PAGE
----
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2021

Responding to the challenge of MERS-CoV : Development and testing of interventions to reduce risk among Bedouin populations in Southern Jordan

Jordanie

Department for International Development UKAID

Titre : Responding to the challenge of MERS-CoV : Development and testing of interventions to reduce risk among Bedouin populations in Southern Jordan

Pays : Jordanie

Numéro du projet : GB-GOV-13-FUND—GCRF-MR_T02996X_1

Organismes de mise en œuvre : Royal Veterinary College

Durée : Actual Start 01 Jan 2021 // Planned End31 Mar 2023

Objectifs partiels
Building on a successful GCRF Foundation Award, our overall aims in this project are to : 1. Address, through state-of-the-art interdisciplinary research in Jordan, critical knowledge gaps urgently required to inform future effective vaccination strategies for Middle Eastern Respiratory Syndrome Coronavirus (MERS-CoV), identified through the GCRF Foundation Award. In particular i) who (or which, in the case of camels) should be targeted for vaccination, ii) the correct seasonality for deployment of vaccines and iii) the sociocultural issues, including vaccine acceptability, that are likely to be faced. 2. Engage, develop and implement appropriate community-informed, contextualized behavioural public health interventions to mitigate risk among rural communities at high risk of MERS-CoV infection. 3. Further build capacity for strategic research, surveillance and control activities targeted at MERS-CoV. To achieve these three overall aims, our specific objectives are : 1. Provide epidemiological evidence on the risks and drivers of MersCoV in community dwelling populations in contact with camel herds. We will : (i) estimate the incidence rates of infection among high-risk individuals (camel workers / shepherds), (ii) assess and estimate secondary attack rates in household members with no direct camel contact, (iii) assess likely transmission pathways, (iv) determine whether natural infection is protective. 2. Assess prevalence of and potential impact of co-morbidities such as diabetes and smoking related illnesses on risk of MERS-CoV infection. Co-morbidities will be considered in this study as those associated with the probability of infection being symptomatic, representing potential clinical risk groups to be offered future vaccines. 3. Identify viral shedding patterns and immunological responses to infection in camels in terms of : (i) patterns of viral shedding by age and season, (ii) role of prior infection on viral shedding. 4. Develop an in-depth understanding of the social, cultural and religious factors that shape perceptions of MERS-CoV (and camel zoonoses in general) and attitudes towards control measures, particularly the deployment of potential future vaccines among these communities. Specifically, we will investigate : i) the role of camels in Bedouin identity and the social imaginary, ii) social, cultural and religious influences on risk-related behaviours, iii) the roles and perspectives of other household members including women in relation to zoonotic disease risks and household hygiene practices, iv) the likely influences of the above factors on acceptability and uptake of risk-reduction interventions, including vaccination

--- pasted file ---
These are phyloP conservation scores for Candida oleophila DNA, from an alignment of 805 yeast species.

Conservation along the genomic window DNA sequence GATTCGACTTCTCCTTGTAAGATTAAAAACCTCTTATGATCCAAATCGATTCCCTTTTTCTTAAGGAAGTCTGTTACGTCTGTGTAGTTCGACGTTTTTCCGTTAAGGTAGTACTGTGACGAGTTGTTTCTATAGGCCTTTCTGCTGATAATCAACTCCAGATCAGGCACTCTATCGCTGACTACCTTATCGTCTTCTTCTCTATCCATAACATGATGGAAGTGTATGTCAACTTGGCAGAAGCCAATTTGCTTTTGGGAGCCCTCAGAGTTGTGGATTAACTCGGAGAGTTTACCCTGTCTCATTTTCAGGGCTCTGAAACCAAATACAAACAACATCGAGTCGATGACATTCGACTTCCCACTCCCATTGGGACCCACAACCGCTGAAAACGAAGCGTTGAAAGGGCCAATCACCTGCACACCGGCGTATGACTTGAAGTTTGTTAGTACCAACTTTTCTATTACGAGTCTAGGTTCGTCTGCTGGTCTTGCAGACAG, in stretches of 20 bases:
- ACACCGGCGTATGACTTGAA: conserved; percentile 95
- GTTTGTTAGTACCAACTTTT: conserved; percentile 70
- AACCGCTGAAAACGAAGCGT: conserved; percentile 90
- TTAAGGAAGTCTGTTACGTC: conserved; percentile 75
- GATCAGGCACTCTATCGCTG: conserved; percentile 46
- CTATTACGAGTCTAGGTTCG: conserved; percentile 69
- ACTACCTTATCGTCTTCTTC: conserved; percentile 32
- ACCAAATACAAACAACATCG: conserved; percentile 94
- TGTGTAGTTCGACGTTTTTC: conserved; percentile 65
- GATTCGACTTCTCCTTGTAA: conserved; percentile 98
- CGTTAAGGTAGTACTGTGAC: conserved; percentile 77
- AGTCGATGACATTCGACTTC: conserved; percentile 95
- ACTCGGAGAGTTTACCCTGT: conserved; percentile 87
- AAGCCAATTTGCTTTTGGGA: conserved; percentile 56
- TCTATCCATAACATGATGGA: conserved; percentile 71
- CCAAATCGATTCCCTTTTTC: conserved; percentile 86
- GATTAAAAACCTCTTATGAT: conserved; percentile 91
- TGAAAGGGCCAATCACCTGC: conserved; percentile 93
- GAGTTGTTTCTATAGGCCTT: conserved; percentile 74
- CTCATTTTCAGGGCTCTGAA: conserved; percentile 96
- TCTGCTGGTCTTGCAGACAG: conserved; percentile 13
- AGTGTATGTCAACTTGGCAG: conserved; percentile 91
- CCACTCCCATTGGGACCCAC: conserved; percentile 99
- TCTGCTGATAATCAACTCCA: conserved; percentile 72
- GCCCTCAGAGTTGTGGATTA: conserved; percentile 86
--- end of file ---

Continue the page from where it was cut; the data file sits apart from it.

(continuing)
Financement : UK - Department for Business, Energy and Industrial Strategy
Project budget : £1,964,234

Présentation (UKAID)

Page publiée le 16 octobre 2022